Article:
Rising smoke can be seen from the beach at Saki after explosions were heard from the direction of a Russian military air base near Novofedorivka, Crimea, Aug. 9, 2022. More massive explosions and fires hit a military depot in Russia-annexed Crimea on Aug. 16, 2022.

Russia sees 'no need' to use nuclear weapons to reach goals in Ukraine

Russia doesn't need to rely on nuclear weapons to achieve its objectives in Ukraine, said Russian Defense Minister Sergey Shoigu, contending that his country's battlefield progress has dispelled the notion that the West can supply Ukraine with "superweapons" capable of radically altering the war's outcome.

"From a military point of view, there is no need to use nuclear weapons in Ukraine to achieve the set goals," Shoigu said. "Claims that chemical weapons could be used in Ukraine are also absurd."

Shoigu, speaking at the the 10th Moscow Conference on International Security, said the West's best weaponry is being "ground down in battles" and has had no major effect on the fighting.

In reality, premier U.S. weapons such as the HIMARS missile system have been effective at destroying Russian ammunition depots and command centers and disrupting its supply lines, American and Ukrainian officials have said. But the Biden administration has not sent Ukraine the longer-range weaponry that could strike Russian targets from hundreds of miles away.

Russia also benefiting from deal freeing Ukrainian ships to carry grain

The deal that allowed Ukrainian cargo ships to depart from Black Sea ports with thousands of tons of grain promised to bring some hunger relief to countries in Africa and the Middle East.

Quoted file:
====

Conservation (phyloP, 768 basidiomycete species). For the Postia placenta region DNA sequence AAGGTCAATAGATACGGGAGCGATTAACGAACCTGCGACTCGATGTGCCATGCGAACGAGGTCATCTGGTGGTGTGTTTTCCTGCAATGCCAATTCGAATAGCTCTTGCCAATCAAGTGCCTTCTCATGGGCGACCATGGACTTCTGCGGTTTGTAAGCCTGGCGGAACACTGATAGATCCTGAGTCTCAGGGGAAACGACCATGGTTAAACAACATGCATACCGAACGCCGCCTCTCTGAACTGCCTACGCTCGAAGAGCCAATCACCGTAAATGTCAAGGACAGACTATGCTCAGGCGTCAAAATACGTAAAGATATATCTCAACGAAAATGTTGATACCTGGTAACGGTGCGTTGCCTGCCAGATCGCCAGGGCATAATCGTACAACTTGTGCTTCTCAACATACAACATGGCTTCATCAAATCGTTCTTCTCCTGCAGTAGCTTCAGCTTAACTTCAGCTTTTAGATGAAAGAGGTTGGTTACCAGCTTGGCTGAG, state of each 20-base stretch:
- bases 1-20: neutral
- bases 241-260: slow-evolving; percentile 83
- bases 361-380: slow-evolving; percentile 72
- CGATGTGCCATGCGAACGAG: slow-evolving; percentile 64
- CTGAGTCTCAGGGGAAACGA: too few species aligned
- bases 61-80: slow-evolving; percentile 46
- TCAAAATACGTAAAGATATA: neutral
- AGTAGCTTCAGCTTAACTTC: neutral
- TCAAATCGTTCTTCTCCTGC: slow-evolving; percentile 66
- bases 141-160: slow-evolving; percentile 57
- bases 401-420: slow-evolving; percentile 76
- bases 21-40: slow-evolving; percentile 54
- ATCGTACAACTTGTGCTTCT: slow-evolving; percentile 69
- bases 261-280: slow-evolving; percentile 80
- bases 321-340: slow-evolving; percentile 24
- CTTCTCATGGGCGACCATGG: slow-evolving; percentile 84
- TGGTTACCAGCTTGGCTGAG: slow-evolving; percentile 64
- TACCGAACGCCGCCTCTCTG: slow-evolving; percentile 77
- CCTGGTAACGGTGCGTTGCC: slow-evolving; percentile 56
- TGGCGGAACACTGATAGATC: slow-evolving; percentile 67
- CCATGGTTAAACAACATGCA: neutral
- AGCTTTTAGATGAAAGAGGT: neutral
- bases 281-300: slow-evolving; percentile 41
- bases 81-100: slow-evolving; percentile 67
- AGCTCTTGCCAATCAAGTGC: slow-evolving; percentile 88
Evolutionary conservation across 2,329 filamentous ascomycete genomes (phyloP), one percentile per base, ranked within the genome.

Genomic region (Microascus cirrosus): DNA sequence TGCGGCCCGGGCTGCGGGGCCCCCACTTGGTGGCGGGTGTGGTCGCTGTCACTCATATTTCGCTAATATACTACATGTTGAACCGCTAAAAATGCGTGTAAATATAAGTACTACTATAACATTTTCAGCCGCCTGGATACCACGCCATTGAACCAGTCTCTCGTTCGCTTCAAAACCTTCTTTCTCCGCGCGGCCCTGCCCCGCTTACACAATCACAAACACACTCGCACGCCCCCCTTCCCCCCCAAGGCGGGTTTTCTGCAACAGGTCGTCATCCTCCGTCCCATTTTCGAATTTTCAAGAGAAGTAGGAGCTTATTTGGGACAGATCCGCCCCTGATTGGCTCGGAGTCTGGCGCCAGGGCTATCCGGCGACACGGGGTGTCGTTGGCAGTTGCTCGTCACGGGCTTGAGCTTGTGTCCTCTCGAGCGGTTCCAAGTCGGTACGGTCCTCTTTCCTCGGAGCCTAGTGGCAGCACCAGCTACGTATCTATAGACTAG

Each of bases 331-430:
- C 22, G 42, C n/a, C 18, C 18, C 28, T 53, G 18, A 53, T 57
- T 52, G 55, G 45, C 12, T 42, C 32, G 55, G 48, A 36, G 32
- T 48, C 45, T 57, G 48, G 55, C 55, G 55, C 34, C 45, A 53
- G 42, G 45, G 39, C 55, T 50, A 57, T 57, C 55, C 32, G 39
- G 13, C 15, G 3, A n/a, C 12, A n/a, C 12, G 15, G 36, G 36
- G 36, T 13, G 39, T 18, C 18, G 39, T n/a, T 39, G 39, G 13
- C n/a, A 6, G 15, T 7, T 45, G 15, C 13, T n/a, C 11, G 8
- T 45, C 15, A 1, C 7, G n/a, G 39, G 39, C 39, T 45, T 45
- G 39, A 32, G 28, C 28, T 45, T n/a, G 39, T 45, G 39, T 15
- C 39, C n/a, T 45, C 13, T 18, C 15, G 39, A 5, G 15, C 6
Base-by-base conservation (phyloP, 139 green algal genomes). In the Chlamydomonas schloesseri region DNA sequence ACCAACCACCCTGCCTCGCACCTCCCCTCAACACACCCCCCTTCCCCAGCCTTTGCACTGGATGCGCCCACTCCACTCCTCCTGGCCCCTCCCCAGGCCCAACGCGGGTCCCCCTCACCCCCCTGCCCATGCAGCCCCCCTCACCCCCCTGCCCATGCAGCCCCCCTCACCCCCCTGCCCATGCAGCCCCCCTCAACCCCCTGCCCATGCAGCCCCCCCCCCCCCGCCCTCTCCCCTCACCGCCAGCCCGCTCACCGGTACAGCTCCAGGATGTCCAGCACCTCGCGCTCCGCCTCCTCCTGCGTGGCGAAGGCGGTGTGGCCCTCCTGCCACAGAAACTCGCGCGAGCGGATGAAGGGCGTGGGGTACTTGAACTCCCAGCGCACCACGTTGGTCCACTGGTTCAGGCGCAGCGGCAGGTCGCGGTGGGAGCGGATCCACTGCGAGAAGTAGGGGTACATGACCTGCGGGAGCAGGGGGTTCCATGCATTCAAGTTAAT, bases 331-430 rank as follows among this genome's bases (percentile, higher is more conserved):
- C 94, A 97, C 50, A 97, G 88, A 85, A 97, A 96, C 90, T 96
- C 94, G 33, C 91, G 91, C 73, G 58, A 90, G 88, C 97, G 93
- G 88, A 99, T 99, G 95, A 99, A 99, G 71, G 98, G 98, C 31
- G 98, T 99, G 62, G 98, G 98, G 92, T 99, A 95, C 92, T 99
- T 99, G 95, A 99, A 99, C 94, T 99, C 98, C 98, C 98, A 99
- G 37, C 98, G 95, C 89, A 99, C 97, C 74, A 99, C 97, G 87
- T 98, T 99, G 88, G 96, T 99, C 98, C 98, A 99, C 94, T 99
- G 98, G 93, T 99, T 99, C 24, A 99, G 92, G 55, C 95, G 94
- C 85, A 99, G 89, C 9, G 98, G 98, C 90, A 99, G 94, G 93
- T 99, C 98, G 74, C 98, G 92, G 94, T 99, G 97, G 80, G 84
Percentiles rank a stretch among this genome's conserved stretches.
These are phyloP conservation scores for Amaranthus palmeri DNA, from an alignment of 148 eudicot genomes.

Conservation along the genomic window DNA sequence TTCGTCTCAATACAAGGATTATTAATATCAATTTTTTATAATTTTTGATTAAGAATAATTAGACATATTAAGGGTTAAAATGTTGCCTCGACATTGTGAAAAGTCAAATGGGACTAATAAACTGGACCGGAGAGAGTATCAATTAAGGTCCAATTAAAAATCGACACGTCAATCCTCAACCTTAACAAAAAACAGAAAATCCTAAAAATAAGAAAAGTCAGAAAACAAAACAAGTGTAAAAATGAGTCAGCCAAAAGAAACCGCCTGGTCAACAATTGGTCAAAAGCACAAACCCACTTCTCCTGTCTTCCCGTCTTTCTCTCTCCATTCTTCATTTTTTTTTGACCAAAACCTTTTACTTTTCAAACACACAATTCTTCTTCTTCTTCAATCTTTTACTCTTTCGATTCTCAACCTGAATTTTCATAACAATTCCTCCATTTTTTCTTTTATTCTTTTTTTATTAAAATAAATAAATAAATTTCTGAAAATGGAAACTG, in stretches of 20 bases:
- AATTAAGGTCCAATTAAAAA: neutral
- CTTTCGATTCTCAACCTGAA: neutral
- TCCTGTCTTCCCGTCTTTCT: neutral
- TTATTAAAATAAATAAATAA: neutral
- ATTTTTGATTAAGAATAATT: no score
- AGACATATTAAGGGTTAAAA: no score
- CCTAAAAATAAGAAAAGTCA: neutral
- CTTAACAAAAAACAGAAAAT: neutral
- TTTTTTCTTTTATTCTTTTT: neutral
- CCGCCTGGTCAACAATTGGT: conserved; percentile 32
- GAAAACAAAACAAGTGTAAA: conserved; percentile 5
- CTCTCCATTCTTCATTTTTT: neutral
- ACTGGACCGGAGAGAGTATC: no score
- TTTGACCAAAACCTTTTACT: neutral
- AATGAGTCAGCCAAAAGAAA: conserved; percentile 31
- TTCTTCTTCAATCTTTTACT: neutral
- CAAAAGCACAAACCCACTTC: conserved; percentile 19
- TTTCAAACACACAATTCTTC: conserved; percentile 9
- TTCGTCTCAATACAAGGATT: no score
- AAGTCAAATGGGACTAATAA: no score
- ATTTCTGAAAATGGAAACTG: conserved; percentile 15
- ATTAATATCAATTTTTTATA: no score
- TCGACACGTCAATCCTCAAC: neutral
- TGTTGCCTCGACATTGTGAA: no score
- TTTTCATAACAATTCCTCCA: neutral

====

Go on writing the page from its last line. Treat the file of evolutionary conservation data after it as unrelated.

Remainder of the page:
And indeed, more than 15 vessels carrying nearly half a million tons of agricultural products have departed from Ukraine since an agreement July 22 lifted a Russian blockade that had been in place since the start of the war. On Tuesday, a U.N.-chartered ship loaded with Ukrainian grain set out for the hunger-stricken Horn of Africa.

But Ukraine and the countries receiving its shipments are not the only ones benefiting. Russia is reaping rewards as well.

A less-publicized feature of the accord brokered by the U.N. and Turkey assures Russia that its food and fertilizer won’t face sanctions as other industries have, safeguarding one of the pillars of its economy and helping ease concerns from insurers and banks.

Russia is the world’s biggest exporter of wheat, accounting for almost a fifth of global shipments, and the country is expected to have one of its best crop seasons ever this year. Agriculture accounts for about 4% of Russia’s gross domestic product and provides 5-6 million jobs a year.

Russia's Black Sea fleet falters

Russia's Black Sea fleet is "struggling to exercise effective sea control," the British Defense Ministry said in an assessment released Tuesday. The fleet continues to use long-range cruise missiles to support ground offensives but has been less effective because of the loss of its flagship – the now-sunken Moskva – a significant portion of its naval aviation combat jets and control of Snake Island, the assessment says.